Bunker said the reaction to the shooting was immediate and chaotic.
"It was instant panic. People were running over each other," she said.
Lake disputed the characterization, and said many people stayed to watch the fireworks. He said he was aware of one injury taking place after the shooting incident involving a woman just outside the front entrance.
"There was a lady that had a defibrillator that had issues. Decatur Fire worked with her and she was transported," Lake said.
Bowling said the incident Saturday, and high attendance at the evening event, made it clear such events can only be held if precautions are taken similar to those used for the Alabama Jubilee on Memorial Day weekend. That would need to include traffic cones, traffic-control signage, and mobile fire and police units, he said.
“But it’s unlikely that we could afford to have an event like that, to put all that infrastructure in, so I don’t foresee us having a $5 event, because it wouldn’t be profitable,” Bowling said.
Other changes at the park also are possible, Lake said.
“What we have talked about, and are going to talk about more in the coming weeks, is what we can do to make sure this don’t happen again,” he said. He said he will be working with law enforcement and the mayor’s office.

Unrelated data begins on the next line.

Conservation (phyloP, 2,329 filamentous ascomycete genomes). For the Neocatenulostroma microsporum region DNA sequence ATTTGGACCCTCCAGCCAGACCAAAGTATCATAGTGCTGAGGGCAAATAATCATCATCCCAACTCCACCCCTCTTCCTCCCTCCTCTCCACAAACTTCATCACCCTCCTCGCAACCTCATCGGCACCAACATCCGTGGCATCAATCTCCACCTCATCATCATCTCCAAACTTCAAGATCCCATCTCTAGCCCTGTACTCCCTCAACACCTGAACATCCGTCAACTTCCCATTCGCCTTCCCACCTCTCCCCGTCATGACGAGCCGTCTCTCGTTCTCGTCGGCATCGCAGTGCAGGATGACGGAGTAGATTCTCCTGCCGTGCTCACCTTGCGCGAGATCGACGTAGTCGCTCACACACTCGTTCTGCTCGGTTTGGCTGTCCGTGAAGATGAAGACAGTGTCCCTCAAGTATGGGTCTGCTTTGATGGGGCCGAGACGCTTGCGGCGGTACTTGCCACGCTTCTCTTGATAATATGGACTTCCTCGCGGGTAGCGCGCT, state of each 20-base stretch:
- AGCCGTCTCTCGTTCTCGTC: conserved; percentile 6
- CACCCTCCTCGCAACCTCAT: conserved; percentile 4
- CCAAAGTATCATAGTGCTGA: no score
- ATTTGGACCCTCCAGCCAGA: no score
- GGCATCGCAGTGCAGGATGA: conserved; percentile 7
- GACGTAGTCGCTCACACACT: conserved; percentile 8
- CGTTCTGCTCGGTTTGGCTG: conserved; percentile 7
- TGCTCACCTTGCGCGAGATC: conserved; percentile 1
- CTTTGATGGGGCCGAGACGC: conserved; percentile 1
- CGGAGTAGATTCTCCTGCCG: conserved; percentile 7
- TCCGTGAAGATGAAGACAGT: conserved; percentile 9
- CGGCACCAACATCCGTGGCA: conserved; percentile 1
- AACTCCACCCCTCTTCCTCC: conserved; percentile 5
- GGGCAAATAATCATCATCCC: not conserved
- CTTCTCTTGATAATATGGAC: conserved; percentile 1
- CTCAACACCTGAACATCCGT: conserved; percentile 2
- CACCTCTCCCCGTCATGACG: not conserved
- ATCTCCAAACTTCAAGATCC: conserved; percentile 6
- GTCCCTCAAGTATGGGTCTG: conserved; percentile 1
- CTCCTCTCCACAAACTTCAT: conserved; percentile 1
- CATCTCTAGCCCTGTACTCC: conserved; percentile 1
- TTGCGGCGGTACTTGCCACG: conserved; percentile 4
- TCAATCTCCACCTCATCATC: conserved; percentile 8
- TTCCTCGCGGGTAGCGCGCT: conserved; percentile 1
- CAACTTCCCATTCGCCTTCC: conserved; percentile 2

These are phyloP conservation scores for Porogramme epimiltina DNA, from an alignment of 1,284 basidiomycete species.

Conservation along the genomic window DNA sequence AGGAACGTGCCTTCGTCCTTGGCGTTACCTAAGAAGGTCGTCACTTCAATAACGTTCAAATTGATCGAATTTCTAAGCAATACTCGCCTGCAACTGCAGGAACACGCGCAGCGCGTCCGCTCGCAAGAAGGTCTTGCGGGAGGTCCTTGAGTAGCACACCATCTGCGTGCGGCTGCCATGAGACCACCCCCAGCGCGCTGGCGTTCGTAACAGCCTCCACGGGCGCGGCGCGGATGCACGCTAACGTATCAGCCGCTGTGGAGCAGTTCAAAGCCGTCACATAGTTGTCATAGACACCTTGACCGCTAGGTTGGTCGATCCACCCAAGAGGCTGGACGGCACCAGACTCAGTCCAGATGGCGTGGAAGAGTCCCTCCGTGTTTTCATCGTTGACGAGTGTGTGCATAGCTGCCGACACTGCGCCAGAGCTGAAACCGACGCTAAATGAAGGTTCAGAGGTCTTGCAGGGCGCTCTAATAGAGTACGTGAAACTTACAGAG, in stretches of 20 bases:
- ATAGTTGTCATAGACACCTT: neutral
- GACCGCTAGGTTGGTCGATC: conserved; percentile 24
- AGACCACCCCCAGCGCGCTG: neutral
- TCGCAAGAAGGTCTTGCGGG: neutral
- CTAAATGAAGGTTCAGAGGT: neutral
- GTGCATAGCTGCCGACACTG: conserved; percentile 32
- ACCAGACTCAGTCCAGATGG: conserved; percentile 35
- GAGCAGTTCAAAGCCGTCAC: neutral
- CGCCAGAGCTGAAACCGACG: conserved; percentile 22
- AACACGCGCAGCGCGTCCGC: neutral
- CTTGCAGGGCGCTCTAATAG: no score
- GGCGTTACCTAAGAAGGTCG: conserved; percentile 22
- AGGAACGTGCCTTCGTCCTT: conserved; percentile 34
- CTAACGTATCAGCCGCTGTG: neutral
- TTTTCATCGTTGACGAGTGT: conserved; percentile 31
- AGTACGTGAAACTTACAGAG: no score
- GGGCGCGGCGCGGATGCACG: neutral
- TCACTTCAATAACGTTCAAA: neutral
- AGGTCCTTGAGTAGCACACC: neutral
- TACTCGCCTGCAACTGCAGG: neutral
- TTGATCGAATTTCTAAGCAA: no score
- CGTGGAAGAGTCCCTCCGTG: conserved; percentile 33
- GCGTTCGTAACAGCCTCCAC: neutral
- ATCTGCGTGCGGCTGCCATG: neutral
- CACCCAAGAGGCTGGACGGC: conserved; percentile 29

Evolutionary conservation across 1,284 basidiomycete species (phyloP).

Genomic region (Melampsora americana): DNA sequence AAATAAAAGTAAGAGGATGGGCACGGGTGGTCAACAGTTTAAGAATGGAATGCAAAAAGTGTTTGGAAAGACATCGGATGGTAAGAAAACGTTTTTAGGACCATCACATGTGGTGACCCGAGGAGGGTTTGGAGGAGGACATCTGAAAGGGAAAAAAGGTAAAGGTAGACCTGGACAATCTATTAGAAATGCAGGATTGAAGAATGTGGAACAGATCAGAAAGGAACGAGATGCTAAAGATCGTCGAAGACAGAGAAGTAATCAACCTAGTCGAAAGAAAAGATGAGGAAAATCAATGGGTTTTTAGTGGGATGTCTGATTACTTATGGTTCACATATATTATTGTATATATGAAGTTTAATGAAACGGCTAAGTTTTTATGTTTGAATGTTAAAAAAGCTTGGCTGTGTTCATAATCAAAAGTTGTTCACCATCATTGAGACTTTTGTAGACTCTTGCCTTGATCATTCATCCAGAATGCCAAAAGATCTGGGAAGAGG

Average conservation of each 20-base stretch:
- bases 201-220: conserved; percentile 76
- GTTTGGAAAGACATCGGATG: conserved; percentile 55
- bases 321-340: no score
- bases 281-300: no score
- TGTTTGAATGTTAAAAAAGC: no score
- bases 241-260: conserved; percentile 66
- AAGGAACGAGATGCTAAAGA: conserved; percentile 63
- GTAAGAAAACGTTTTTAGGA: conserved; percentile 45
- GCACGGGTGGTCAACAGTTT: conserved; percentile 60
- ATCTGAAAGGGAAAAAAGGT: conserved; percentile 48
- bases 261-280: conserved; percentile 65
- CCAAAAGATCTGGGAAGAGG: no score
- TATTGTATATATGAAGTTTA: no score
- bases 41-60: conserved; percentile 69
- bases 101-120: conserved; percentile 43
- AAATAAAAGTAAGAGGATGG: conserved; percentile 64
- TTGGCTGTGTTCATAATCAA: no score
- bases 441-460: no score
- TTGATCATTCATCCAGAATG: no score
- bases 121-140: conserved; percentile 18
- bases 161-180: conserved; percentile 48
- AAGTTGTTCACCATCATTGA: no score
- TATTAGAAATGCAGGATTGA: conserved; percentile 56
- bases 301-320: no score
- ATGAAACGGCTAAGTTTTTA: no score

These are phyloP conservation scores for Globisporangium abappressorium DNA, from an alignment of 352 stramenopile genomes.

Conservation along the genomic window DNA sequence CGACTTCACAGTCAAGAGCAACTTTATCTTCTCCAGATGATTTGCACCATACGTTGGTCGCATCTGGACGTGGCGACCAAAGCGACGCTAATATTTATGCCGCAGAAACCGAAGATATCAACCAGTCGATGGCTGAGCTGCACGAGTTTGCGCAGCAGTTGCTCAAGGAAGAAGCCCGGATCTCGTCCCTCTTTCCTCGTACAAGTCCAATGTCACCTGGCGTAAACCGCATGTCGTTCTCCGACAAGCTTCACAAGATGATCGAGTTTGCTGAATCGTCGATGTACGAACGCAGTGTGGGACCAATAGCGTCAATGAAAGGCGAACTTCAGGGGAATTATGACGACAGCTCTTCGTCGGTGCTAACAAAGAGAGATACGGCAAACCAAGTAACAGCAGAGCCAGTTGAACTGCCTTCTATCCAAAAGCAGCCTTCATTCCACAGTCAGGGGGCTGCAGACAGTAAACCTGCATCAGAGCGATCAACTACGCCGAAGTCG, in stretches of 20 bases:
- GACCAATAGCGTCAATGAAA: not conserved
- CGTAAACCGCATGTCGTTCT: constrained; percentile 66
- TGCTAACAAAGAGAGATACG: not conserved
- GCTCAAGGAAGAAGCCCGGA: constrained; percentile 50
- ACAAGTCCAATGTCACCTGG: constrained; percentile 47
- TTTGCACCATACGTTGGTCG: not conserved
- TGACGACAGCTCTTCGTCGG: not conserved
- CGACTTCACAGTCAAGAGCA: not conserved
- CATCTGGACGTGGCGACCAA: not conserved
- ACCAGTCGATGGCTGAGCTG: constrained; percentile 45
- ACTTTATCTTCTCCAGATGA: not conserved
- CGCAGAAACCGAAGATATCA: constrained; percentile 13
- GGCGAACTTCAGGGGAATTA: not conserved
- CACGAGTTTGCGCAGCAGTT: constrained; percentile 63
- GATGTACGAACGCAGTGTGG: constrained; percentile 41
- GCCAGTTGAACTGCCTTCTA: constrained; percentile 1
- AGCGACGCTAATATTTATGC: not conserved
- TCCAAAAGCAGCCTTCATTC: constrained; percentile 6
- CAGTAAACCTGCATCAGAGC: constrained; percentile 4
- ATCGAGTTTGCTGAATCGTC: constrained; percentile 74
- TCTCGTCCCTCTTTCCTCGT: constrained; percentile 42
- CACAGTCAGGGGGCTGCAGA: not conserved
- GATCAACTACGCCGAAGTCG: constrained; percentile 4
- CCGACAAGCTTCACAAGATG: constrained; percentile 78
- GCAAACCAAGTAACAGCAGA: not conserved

“Do we need to start checking bags? Start having clear bags? One of the things I do want people to know is we’re listening,” Lake said. “Everything is on the table right now.”
He said until changes are implemented, there will be a larger police presence at the park.
Lake said the attendance Saturday night was in the range he was expecting. The park had 75 employees present. Bowling said the city is offering counseling to the employees, many of whom are teenagers.
“I take this very personally," Lake said. "My wife was there. My children swim there. We’re going to do what we need to do to take care of this.
“It’s our job to take the information we got from this weekend, to listen to people and what they’re telling us, and to put things in place to make sure that is the safest place. That’s on us, and we take that responsibility.”